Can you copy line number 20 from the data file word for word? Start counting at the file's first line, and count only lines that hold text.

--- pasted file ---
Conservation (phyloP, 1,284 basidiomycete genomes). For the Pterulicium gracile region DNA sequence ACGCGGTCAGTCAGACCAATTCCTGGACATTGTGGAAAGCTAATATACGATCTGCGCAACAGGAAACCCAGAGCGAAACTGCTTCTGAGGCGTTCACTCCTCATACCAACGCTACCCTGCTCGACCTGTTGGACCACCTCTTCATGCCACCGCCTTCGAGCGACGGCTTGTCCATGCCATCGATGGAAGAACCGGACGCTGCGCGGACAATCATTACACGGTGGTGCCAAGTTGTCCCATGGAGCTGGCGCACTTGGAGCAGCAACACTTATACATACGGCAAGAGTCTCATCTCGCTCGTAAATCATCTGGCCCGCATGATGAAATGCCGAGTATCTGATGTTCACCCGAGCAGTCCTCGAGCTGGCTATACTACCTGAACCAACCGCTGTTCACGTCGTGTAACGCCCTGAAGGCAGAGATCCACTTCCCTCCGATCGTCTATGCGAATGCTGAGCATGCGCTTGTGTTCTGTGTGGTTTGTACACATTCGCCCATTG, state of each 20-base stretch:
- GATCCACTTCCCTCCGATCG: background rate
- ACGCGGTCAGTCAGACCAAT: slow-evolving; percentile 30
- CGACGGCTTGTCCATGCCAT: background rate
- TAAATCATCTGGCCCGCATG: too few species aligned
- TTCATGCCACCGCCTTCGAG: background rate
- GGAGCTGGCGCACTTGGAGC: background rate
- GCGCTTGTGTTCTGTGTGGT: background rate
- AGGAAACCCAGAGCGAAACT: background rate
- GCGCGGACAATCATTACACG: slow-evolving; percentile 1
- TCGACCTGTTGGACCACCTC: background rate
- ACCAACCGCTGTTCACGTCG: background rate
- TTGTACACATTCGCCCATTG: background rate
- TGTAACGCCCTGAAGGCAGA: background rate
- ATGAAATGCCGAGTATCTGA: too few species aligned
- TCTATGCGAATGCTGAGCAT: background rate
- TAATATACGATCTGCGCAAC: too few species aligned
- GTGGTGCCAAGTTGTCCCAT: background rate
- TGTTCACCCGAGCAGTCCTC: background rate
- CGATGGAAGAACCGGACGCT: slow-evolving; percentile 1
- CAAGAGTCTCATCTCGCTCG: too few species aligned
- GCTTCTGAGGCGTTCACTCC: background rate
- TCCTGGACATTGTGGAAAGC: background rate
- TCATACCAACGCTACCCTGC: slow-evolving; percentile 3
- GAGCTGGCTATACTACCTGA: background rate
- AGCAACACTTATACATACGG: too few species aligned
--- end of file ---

- CGATGGAAGAACCGGACGCT: slow-evolving; percentile 1